Unkelbach v. McNary, 15740

Citation244 Conn. 350,710 A.2d 717
Decision Date31 March 1998
Docket NumberNo. 15740,15740
CourtSupreme Court of Connecticut
PartiesLinda Joyce UNKELBACH v. John Thomas McNARY.

Gerald A. Roisman, with whom, on the brief, was Edith F. McClure, Hartford, for appellant (defendant).

John Q. Gale, Hartford, for appellee (plaintiff).


KATZ, Associate Justice.

The issues to be decided in this appeal are whether: (1) in modifying the defendant's child support obligation, the trial court properly considered contributions made by the defendant's domestic partner toward their shared living expenses as an element of the defendant's gross income under the Child Support and Arrearage Guidelines (guidelines); 1 (2) the trial court abused its discretion in ordering the defendant to pay $1000 per month in arrearage payments, in addition to his child support obligation of $252 per week; (3) the trial court abused its discretion by not considering the plaintiff's earning capacity in determining the parties' respective child support obligations; and (4) the trial court abused its discretion in awarding attorney's fees to the plaintiff for expenses incurred in the underlying action and on appeal. The defendant, John Thomas McNary, appeals from the postjudgment orders of the trial court modifying his child support obligation and awarding attorney's fees to the plaintiff, Linda Joyce Unkelbach, in connection with the postjudgment proceedings. After receiving notice of the defendant's appeal, the plaintiff filed a second motion for allowance of attorney's fees seeking an allowance with which to defend the appeal. The trial court, after a hearing, granted the motion and the defendant amended his appeal to include an appeal of that order. We transferred the appeal to this court pursuant to Practice Book § 4023, now Practice Book (1998 Rev.) § 65-1, and General Statutes § 51-199(c).

The facts that are relevant to this appeal are not disputed. The parties' marriage was dissolved on February 1, 1988. The separation agreement ordered into effect by the court on that date awarded primary physical custody of the parties' two minor children to the plaintiff, and ordered the defendant to pay child support in the amount of $375 per week. At the time of dissolution, the defendant earned a gross weekly wage of $1778.85, and the plaintiff earned a gross weekly wage of $74.40.

As of January 1, 1995, the defendant unilaterally ceased making his court ordered child support payments and, instead, began to make payments that were smaller in amount and sporadic in occurrence. On February 23, 1995, the plaintiff filed a motion for contempt based upon the defendant's failure to pay the child support as ordered. Shortly thereafter, on March 1, 1995, the defendant filed a motion for modification of his child support obligation. The court issued an interim order reducing the defendant's child support to $108 per week, and the parties, with the approval of the court, agreed that any permanent modification of child support would date back to March 1, 1995.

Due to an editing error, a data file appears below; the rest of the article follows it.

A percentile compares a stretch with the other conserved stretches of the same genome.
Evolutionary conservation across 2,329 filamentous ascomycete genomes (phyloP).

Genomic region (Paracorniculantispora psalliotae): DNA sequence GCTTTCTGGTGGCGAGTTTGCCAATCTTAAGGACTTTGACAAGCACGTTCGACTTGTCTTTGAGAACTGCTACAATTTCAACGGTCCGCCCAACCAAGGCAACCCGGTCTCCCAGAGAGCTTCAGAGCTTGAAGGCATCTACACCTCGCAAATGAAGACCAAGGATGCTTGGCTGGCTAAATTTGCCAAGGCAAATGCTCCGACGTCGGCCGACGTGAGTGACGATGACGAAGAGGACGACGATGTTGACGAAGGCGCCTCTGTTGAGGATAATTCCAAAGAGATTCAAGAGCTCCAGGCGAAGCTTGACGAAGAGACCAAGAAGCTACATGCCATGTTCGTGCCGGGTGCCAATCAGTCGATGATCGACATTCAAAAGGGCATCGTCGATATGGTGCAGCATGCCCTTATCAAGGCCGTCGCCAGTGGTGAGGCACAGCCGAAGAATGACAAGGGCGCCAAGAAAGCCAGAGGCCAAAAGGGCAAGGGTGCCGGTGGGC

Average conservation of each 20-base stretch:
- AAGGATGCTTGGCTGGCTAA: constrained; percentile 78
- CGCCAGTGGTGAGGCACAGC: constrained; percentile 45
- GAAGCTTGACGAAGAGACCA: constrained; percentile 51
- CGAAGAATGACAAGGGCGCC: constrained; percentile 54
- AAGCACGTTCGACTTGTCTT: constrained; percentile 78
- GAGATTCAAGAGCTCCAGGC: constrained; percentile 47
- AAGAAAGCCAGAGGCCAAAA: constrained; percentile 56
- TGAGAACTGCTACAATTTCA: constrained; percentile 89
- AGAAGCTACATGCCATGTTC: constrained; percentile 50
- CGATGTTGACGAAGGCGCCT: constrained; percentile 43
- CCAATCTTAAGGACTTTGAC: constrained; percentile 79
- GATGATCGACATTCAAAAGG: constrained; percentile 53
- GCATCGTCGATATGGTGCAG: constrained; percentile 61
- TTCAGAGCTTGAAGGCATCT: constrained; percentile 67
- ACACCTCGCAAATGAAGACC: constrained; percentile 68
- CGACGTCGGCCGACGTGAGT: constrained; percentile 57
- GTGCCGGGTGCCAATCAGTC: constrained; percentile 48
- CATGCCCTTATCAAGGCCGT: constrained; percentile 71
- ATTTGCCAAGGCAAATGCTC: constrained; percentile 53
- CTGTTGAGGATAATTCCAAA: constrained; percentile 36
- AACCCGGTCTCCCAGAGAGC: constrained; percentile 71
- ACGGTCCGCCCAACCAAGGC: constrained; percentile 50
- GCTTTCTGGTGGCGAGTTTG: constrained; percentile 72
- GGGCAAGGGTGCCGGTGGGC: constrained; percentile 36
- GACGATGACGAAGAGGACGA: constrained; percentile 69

In the fifteen months prior to the time when the defendant ceased making the initial court-ordered child support payments, a number of changes in his circumstances occurred. In October, 1993, his employment was terminated as a result of company downsizing, and he was provided with fifty weeks of severance pay at his full salary rate. He received his last severance check in October, 1994. From approximately October, 1994, through May, 1995, he experienced health problems for which he was twice hospitalized and underwent two surgeries. In July, 1995, the defendant applied for and subsequently received twenty-six weeks of unemployment compensation. Eventually, in April, 1996, he began to receive pension distributions from his former employer in the gross amount of $311 per week.

Following the termination of his employment, the defendant formed a business known as Construction Consultants and Managers Inc. (Construction Consultants). In 1995, he transferred his interest in the business to Joan Shoham, his domestic companion, for the purpose of obtaining minority-owned business status in order to enhance the company's ability to obtain contract work. Both the defendant and his companion receive compensation from Construction Consultants, although limited in amount. As of October, 1996, the defendant was receiving $202 per week in gross compensation from Construction Consultants, and Shoham had received a total of $7200 for the year to that date. The trial court found that there was insufficient evidence to determine accurately how much compensation, if any, would redound to the defendant from Construction Consultants in the future, but noted that the success of the business had thus far been limited.